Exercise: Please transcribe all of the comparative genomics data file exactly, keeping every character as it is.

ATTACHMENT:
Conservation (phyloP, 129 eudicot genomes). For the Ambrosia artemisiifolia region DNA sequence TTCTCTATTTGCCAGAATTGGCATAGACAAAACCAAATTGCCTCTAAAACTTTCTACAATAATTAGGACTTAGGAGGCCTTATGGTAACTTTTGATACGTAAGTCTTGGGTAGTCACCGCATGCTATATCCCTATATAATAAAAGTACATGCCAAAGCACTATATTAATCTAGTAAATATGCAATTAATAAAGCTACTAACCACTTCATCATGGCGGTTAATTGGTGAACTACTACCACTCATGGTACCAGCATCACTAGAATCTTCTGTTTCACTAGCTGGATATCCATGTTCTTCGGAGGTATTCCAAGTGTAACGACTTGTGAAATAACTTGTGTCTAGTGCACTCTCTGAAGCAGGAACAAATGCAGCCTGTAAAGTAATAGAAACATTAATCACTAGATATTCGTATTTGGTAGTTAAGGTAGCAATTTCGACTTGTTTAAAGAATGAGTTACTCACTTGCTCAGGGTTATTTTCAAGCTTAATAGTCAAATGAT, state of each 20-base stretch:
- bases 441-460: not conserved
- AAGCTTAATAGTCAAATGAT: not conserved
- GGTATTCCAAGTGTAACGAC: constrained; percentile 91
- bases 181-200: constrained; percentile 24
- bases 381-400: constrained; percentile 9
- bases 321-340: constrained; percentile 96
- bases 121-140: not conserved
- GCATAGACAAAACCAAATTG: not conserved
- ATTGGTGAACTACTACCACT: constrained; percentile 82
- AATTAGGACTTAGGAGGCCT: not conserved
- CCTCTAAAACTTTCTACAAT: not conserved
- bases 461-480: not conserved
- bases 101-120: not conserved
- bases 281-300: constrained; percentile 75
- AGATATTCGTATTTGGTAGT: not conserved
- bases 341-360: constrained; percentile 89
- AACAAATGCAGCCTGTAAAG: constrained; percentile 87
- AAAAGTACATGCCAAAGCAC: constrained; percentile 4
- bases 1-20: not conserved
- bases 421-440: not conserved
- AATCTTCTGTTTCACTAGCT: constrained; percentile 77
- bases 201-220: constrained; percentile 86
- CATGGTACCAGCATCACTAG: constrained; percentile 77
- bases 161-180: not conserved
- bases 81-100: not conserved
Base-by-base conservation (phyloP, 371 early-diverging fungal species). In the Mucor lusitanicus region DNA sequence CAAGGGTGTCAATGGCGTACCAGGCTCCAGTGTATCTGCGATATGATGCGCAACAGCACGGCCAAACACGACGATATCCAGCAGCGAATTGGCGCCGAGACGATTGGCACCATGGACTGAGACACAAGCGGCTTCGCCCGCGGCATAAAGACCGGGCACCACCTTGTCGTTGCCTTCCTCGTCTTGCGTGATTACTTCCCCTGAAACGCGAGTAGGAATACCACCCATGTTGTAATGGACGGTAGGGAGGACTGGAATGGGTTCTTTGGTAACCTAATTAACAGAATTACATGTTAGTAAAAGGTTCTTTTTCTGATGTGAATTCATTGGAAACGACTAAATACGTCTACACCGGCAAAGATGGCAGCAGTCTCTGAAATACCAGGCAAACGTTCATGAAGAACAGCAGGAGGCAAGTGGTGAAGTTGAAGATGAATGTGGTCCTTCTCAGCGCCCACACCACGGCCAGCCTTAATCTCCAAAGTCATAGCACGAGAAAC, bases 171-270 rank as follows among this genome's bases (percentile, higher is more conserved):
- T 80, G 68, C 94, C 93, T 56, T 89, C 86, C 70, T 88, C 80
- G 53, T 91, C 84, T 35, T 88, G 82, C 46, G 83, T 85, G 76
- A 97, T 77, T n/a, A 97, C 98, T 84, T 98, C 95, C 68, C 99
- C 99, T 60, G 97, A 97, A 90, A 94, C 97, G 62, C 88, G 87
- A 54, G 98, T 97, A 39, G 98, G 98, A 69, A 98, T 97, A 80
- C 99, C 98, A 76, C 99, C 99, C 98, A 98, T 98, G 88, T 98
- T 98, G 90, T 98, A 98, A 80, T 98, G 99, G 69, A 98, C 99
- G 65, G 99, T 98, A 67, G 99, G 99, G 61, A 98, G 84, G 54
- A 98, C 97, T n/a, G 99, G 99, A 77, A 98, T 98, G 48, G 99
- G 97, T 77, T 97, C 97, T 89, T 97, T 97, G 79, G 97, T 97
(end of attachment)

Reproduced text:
Conservation (phyloP, 129 eudicot genomes). For the Ambrosia artemisiifolia region DNA sequence TTCTCTATTTGCCAGAATTGGCATAGACAAAACCAAATTGCCTCTAAAACTTTCTACAATAATTAGGACTTAGGAGGCCTTATGGTAACTTTTGATACGTAAGTCTTGGGTAGTCACCGCATGCTATATCCCTATATAATAAAAGTACATGCCAAAGCACTATATTAATCTAGTAAATATGCAATTAATAAAGCTACTAACCACTTCATCATGGCGGTTAATTGGTGAACTACTACCACTCATGGTACCAGCATCACTAGAATCTTCTGTTTCACTAGCTGGATATCCATGTTCTTCGGAGGTATTCCAAGTGTAACGACTTGTGAAATAACTTGTGTCTAGTGCACTCTCTGAAGCAGGAACAAATGCAGCCTGTAAAGTAATAGAAACATTAATCACTAGATATTCGTATTTGGTAGTTAAGGTAGCAATTTCGACTTGTTTAAAGAATGAGTTACTCACTTGCTCAGGGTTATTTTCAAGCTTAATAGTCAAATGAT, state of each 20-base stretch:
- bases 441-460: not conserved
- AAGCTTAATAGTCAAATGAT: not conserved
- GGTATTCCAAGTGTAACGAC: constrained; percentile 91
- bases 181-200: constrained; percentile 24
- bases 381-400: constrained; percentile 9
- bases 321-340: constrained; percentile 96
- bases 121-140: not conserved
- GCATAGACAAAACCAAATTG: not conserved
- ATTGGTGAACTACTACCACT: constrained; percentile 82
- AATTAGGACTTAGGAGGCCT: not conserved
- CCTCTAAAACTTTCTACAAT: not conserved
- bases 461-480: not conserved
- bases 101-120: not conserved
- bases 281-300: constrained; percentile 75
- AGATATTCGTATTTGGTAGT: not conserved
- bases 341-360: constrained; percentile 89
- AACAAATGCAGCCTGTAAAG: constrained; percentile 87
- AAAAGTACATGCCAAAGCAC: constrained; percentile 4
- bases 1-20: not conserved
- bases 421-440: not conserved
- AATCTTCTGTTTCACTAGCT: constrained; percentile 77
- bases 201-220: constrained; percentile 86
- CATGGTACCAGCATCACTAG: constrained; percentile 77
- bases 161-180: not conserved
- bases 81-100: not conserved
Base-by-base conservation (phyloP, 371 early-diverging fungal species). In the Mucor lusitanicus region DNA sequence CAAGGGTGTCAATGGCGTACCAGGCTCCAGTGTATCTGCGATATGATGCGCAACAGCACGGCCAAACACGACGATATCCAGCAGCGAATTGGCGCCGAGACGATTGGCACCATGGACTGAGACACAAGCGGCTTCGCCCGCGGCATAAAGACCGGGCACCACCTTGTCGTTGCCTTCCTCGTCTTGCGTGATTACTTCCCCTGAAACGCGAGTAGGAATACCACCCATGTTGTAATGGACGGTAGGGAGGACTGGAATGGGTTCTTTGGTAACCTAATTAACAGAATTACATGTTAGTAAAAGGTTCTTTTTCTGATGTGAATTCATTGGAAACGACTAAATACGTCTACACCGGCAAAGATGGCAGCAGTCTCTGAAATACCAGGCAAACGTTCATGAAGAACAGCAGGAGGCAAGTGGTGAAGTTGAAGATGAATGTGGTCCTTCTCAGCGCCCACACCACGGCCAGCCTTAATCTCCAAAGTCATAGCACGAGAAAC, bases 171-270 rank as follows among this genome's bases (percentile, higher is more conserved):
- T 80, G 68, C 94, C 93, T 56, T 89, C 86, C 70, T 88, C 80
- G 53, T 91, C 84, T 35, T 88, G 82, C 46, G 83, T 85, G 76
- A 97, T 77, T n/a, A 97, C 98, T 84, T 98, C 95, C 68, C 99
- C 99, T 60, G 97, A 97, A 90, A 94, C 97, G 62, C 88, G 87
- A 54, G 98, T 97, A 39, G 98, G 98, A 69, A 98, T 97, A 80
- C 99, C 98, A 76, C 99, C 99, C 98, A 98, T 98, G 88, T 98
- T 98, G 90, T 98, A 98, A 80, T 98, G 99, G 69, A 98, C 99
- G 65, G 99, T 98, A 67, G 99, G 99, G 61, A 98, G 84, G 54
- A 98, C 97, T n/a, G 99, G 99, A 77, A 98, T 98, G 48, G 99
- G 97, T 77, T 97, C 97, T 89, T 97, T 97, G 79, G 97, T 97